Here's an update on The News & Observer's previous Tar Heels of the Year.
1997 -- Hugh McColl, banker and civic leader:
McColl retired in April 2001 after building Bank of America into the nation's first coast-to-coast bank. He had successful heart bypass surgery in February and remains involved in a number of charitable activities, including Habitat for Humanity.
1998 -- John Hope Franklin, professor and historian:
Franklin was honored in 2004 by Durham's St. Joseph's Historic Foundation with the Spirit of Hayti Award. Duke University held campus-wide events to celebrate his 90th birthday in January. He published his autobiography, "Mirror to America," this fall.
1999 -- Franklin Graham, evangelist and philanthropist:
Graham toured tsunami-ravaged areas in south Asia with his Christian relief organization, Samaritan's Purse, in January. He accompanied his father, Billy Graham, as the elder Graham conducted his final American Revival Crusade in New York City this past summer.
2000 -- Larry Wheeler, N.C. Museum of Art director:
The N.C. Association of Convention and Visitor Bureaus gave Wheeler its special achievement award for 2000.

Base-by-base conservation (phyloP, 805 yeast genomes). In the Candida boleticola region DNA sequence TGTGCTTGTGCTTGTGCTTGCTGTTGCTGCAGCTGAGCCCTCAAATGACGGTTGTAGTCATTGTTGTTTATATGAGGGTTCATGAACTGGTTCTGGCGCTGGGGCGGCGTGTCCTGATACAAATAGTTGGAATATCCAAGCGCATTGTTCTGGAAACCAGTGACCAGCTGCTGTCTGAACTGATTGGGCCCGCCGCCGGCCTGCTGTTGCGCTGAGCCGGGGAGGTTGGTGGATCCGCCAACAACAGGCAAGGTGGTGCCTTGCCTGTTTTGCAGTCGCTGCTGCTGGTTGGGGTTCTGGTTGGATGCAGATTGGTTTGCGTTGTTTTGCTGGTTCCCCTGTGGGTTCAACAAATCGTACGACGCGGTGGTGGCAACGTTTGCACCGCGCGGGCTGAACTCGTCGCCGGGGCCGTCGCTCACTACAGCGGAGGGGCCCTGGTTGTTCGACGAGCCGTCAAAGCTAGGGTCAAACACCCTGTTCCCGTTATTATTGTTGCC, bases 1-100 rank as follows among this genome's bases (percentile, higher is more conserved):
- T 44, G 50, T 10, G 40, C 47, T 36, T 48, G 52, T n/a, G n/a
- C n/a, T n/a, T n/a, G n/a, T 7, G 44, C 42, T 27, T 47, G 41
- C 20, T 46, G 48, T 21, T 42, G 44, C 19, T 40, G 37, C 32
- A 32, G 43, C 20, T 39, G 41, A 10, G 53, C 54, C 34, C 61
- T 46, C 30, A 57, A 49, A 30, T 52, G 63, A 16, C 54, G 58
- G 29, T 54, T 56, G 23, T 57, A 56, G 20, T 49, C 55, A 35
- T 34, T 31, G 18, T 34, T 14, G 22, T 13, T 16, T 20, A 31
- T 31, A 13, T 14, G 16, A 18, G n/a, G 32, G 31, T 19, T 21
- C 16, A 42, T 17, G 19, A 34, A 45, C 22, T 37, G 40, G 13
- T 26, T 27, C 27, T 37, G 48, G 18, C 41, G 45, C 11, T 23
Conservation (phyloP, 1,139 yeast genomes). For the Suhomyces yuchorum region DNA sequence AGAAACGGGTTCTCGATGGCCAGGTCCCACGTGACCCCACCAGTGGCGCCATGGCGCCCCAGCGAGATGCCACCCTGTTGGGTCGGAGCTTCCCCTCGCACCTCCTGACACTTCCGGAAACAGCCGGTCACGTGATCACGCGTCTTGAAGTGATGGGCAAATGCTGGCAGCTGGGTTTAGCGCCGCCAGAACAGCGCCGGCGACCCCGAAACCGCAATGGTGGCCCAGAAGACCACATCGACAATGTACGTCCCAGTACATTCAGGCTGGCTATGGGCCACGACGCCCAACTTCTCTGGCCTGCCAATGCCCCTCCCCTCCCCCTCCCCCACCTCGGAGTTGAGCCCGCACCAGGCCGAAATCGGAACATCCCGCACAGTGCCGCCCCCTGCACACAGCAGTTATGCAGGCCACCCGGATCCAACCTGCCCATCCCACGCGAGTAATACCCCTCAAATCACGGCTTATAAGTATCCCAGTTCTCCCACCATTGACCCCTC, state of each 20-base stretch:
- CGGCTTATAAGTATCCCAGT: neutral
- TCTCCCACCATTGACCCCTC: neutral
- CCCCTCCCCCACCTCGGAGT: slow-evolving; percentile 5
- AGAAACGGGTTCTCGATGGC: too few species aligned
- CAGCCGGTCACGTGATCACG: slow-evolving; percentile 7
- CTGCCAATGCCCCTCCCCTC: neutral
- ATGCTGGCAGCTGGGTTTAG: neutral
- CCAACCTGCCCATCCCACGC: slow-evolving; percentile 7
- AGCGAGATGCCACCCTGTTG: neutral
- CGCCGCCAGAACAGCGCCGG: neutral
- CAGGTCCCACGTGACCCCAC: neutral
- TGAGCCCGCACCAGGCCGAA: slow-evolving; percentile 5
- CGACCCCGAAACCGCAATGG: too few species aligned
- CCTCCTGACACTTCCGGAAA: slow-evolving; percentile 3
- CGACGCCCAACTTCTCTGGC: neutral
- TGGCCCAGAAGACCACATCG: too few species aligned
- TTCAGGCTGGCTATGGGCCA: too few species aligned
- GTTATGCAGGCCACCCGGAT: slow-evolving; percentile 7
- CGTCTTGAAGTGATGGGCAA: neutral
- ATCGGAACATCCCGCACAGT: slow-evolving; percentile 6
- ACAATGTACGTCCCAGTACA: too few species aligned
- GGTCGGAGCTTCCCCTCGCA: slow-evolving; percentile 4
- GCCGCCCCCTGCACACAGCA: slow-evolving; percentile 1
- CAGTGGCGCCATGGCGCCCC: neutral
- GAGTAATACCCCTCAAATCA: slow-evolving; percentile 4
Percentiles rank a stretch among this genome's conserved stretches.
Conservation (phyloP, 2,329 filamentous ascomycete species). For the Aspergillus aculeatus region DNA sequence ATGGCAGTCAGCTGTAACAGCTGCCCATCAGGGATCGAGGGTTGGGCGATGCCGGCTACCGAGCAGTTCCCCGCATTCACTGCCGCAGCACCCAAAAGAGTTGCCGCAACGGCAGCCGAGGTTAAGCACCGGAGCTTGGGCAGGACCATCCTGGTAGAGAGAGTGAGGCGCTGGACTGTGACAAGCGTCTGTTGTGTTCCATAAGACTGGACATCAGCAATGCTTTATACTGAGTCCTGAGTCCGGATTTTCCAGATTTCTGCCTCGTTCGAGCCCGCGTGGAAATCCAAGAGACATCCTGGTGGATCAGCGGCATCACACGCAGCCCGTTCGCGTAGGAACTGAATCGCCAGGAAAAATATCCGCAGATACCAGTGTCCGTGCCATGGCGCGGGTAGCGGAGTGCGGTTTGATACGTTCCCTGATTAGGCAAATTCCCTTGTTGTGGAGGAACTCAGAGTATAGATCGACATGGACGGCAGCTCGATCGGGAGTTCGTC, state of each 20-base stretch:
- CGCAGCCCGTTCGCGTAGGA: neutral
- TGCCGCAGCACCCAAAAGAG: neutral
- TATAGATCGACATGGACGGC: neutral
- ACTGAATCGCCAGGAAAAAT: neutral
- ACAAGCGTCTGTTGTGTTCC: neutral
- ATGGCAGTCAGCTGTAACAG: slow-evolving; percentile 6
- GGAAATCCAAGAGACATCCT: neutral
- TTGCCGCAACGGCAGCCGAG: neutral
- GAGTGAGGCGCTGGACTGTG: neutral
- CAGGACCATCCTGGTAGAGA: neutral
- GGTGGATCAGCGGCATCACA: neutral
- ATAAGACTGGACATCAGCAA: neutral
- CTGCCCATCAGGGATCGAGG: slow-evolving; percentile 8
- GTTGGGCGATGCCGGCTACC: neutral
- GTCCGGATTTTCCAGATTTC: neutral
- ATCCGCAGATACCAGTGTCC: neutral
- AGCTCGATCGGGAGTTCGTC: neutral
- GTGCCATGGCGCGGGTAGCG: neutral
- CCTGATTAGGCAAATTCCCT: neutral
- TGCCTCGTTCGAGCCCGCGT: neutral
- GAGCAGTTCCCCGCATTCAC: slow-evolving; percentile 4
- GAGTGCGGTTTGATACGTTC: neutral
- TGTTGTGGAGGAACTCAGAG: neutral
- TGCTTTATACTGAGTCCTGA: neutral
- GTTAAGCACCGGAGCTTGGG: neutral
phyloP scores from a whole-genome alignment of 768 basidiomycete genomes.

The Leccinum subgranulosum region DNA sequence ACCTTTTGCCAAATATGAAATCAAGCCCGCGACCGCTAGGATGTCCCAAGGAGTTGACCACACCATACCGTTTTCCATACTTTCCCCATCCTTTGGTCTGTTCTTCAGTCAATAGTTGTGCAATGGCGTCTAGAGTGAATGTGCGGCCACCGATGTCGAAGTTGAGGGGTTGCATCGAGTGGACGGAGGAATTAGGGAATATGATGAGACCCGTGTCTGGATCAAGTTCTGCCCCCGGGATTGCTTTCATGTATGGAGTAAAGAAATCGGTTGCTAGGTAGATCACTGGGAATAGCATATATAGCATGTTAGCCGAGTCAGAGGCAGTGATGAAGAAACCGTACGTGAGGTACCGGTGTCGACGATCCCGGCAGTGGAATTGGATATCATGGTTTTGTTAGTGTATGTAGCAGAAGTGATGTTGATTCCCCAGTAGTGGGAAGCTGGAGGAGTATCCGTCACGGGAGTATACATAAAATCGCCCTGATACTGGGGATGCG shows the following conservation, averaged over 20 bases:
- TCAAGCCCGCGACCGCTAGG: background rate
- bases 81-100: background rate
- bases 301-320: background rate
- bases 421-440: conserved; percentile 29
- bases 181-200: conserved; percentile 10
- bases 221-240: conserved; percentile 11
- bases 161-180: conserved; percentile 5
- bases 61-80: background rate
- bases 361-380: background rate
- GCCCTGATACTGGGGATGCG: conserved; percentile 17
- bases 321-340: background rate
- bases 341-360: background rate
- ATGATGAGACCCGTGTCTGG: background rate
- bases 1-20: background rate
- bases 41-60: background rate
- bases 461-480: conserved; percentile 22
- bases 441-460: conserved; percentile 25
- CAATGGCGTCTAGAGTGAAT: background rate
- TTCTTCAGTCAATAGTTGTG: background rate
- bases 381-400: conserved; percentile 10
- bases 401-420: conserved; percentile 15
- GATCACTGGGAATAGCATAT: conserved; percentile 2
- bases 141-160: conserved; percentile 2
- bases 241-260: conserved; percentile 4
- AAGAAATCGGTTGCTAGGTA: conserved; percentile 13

In October 2003, Wheeler laid out his vision for the future of the museum, including a 165-acre art park, and he has since worked to secure state support and funding for it.
Last month, he landed 22 Rodin sculptures for the museum from the Iris and B. Gerald Cantor Foundation.
2001 -- Molly Broad, UNC president:
Broad was named chairwoman of the board of Internet2 in 2001.
In April 2005 she announced her plan to step down as UNC system president in the spring of 2006.
2002 -- Kay Yow, NCSU women's basketball coach:
Yow was inducted into the James Naismith Basketball Hall of Fame in 2002.
She had successful surgery in December 2004 to treat a recurrence of breast cancer.
2003 -- Jim Goodmon, Capitol Broadcasting chief executive:
Goodmon received the Civic Honor Award from the Greater Durham Chamber of Commerce in 2003. This past July, he was named to the Board of Directors of RBC Centura, which is moving its U.S. headquarters to the Triangle from Rocky Mount.
2004 -- Howard Manning, Wake Superior Court judge:
Manning issued a scathing 45-page report on the Charlotte-Mecklenburg School District in May, accusing them of committing "academic genocide." He received an education leadership award from the N.C. Public School Forum and Progress Energy in June.